The newLaw for Self-Employed Workers: Past, Present and Future
The Federation for self-employed workers (ATA) had long called for an ambitious reform of the self-employed statute for recovering a very punished sector. According to its president, 2 out of 3 had to withdraw from the system as a consequence of the economical crisis.
Ambitious or not, You may judge. The expected and urgent proposal for reforming the bill of self-employed workers came to light last June 28 of 2017, which sets the foundation stone for self-employed workers to be more competitive in their businesses and to have a serie of rights that until now were denied to them. The most relevant part according to ATA, is that 3 out of 4 will be able to adjust their expenses to their income. So far, even if a self-employed person had a negative month in his accounts, they would have to pay a fixed National Insurance Fee (NI), as high as unfair in relation to his income.
This bill contains 20 exact measures, however, some of them will only affect new freelancers, while others are a recovery of rights that were lost in recent years. These measures seek to recover and motivate a sector of more than 3 million workers, more than 27% of employment in the country.
Of these propositions for reforming, we highlight:
The flat rate of 50 Euros is extended from 6 months to 1 year, from the month 13 and up to the 18, the deduction will be 50% of the bonus, and from the month 19 up to 2 years, the deduction is 30%. This measure will affect to new self-employed workers. The majority of these self-employed will continue paying regular and very high quotas. There is also a reduction to 2 years (before the new law, the period was 5 years) that a person has to wait since stopped being a self-employed worker to re-start again and benefit from this flat rate.
Maternity, paternity and adoption are subsidized, those self-employed workers who take a leave period due to maternity, paternity, adoption or health risk during pregnancy, will enjoy a 100% bonus in the NI quota for common contingencies upon re-joining the professional activity and during the two years following the date of birth; for a period of twelve months. If a self-employed needs to hire a worker while on leave, her/his quota will also be 100% subsidized.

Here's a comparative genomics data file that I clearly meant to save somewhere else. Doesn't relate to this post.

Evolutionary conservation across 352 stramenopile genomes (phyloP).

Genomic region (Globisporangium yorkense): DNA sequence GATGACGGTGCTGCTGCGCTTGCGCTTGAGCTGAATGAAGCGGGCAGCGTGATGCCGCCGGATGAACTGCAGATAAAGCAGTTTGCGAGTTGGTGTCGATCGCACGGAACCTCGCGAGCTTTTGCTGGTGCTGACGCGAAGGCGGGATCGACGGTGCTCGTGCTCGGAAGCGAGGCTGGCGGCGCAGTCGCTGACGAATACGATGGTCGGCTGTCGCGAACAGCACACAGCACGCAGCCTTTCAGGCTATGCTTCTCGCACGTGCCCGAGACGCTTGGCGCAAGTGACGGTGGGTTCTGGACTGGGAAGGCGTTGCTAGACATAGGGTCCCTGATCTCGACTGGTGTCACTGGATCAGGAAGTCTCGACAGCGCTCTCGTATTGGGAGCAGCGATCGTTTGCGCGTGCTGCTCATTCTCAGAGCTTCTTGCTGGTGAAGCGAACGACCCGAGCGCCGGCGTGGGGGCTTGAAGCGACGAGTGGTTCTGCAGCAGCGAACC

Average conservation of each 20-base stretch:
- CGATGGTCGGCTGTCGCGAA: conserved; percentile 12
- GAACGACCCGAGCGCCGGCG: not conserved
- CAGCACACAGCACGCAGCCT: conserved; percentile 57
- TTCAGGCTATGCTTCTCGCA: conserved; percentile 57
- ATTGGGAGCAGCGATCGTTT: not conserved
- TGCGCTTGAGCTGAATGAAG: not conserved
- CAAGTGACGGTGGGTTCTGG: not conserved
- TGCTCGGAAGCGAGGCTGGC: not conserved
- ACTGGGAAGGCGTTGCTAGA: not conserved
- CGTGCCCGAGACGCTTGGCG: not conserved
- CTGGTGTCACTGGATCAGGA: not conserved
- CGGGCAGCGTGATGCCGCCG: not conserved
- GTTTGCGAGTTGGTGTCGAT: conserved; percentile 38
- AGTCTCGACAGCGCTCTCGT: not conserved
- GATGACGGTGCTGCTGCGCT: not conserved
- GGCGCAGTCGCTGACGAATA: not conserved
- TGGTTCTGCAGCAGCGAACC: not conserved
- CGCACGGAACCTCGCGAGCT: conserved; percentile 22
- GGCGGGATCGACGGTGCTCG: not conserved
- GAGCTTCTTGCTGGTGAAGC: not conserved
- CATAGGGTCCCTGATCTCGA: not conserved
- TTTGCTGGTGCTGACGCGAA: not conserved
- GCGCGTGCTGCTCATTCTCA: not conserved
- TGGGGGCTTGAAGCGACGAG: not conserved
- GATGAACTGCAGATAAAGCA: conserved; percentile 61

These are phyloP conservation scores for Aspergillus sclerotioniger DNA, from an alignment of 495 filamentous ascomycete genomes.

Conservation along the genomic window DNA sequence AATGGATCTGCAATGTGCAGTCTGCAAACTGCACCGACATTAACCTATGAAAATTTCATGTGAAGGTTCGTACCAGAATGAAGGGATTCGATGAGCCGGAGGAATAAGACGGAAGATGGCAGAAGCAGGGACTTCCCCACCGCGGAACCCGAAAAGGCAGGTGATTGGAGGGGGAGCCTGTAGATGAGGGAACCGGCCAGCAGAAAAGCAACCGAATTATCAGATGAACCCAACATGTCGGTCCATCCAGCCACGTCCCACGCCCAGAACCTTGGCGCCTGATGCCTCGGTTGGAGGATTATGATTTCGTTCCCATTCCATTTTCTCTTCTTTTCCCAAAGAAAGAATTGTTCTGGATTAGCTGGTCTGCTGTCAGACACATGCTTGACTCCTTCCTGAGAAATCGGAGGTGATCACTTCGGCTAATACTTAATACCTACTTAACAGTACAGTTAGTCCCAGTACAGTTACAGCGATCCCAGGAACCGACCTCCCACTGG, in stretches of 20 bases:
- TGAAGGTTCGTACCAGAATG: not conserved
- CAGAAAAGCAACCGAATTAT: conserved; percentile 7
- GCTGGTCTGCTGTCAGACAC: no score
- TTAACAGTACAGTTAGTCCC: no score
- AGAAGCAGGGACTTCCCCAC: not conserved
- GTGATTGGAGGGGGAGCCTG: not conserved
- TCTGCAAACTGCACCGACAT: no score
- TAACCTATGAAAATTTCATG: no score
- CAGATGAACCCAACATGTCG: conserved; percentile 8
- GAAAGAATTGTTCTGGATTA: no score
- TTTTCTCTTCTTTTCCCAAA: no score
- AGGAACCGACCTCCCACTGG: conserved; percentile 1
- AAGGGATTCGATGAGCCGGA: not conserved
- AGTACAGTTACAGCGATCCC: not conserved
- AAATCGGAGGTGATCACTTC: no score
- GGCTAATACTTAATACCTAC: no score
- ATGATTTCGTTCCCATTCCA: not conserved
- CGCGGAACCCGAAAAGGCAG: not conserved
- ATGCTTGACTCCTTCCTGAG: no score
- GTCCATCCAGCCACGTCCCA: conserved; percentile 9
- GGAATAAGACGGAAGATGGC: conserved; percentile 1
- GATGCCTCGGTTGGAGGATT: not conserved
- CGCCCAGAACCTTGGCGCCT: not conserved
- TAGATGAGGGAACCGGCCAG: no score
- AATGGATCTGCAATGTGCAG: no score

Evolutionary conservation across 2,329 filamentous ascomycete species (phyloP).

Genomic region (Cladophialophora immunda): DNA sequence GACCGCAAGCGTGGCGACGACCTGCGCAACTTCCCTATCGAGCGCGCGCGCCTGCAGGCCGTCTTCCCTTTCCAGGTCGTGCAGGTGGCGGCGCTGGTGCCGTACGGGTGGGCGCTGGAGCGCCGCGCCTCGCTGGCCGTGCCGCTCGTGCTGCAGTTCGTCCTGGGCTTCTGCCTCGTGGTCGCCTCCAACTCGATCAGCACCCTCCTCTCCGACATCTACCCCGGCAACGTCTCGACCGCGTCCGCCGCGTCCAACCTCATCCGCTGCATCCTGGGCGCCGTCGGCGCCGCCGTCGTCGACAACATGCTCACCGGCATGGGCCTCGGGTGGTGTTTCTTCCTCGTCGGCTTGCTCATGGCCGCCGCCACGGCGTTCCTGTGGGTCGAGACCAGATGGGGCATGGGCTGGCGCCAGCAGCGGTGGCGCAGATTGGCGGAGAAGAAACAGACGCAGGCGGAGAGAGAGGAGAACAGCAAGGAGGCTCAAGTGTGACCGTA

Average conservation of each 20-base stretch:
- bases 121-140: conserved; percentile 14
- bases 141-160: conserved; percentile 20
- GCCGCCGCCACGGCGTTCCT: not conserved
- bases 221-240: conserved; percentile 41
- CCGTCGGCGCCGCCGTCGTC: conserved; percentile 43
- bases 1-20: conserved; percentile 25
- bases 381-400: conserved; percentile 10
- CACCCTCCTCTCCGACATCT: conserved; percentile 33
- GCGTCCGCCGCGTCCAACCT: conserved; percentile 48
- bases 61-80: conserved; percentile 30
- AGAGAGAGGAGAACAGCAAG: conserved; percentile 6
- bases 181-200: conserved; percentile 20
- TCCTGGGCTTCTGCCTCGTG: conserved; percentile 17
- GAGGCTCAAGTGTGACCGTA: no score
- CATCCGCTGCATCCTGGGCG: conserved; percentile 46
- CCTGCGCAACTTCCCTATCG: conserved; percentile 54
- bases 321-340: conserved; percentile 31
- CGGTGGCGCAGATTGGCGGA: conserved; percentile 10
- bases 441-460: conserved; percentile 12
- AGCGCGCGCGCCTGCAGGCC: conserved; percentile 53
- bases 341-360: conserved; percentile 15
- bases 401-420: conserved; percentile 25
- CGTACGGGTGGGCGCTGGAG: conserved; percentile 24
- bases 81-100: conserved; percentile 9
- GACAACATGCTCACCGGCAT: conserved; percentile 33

Registering and Leaving RETA (Special Scheme for freelance workers)
Up to now, a freelance worker would pay a full month National Insurance Quota, even if she/he worked less time that a month. With the reform, the quota payment will be proportioned to the worked periods, but only three times per year; as it would be allowed to register or deregister from the self-employed scheme up to three times per year.
Deduction of expenses when working from home, self-employed who work from home can deduct part of their expenses as water, gas, electricity, telephony and Internet bills.
The new rule establishes that the self-employed may deduct “the percentage resulting from applying 30% to the existing ratio of square meters of the house allocated to the work activity within the total area, unless a higher or lower percentage is tested”. For instance, if a freelancer uses for work 30 square meters of her house of 100 square meters, she can deduct the equivalent to 30% of supplies bills of those 30 metres that are used for economic activity. That is, 9% of supplies invoices will be tax deductible.
Change of contribution base, the contribution bases can be changed up to four times in the same year. Currently NI allows changing the base twice a year. As the very nature of self-employment makes the salary very variable throughout the year, the objective of this measure is to be able to adjust the contribution to the income, thus ensuring the pensions.
Reduction of the surcharge for non-payment of fees, NI payment delays will no be longer sanctioned with 20% of the quota, but will decrease to 10% in the first month. This measure was already taken before 2012, so it is just getting back a right that was lost.
Some of these measures will be effective at the beginning of 2018 and although they offer a small relief from the heavy burden and economic risk of self-employed workers, there is still a long way to go. This sector continues demanding fair and progressive quotas calculated according to incomes (25% of self-employed earn less than 900 Euros per month and have to pay a third of their salary in the social security NI contribution). To this effect, the ATA has recently requested a reform of the RETA (Self-employed Statute Law) that implies to pay a super-reduced rate in addition to a greater social protection and fewer administrative obligations.
Much needs to be done ….
From Del Canto Chambers, we advise and offer our services to foreigners who decide to become tax residents and carry their businesses from our country, many of them as independent freelancers.
Eva Maria De Francisco
Del Canto Chambers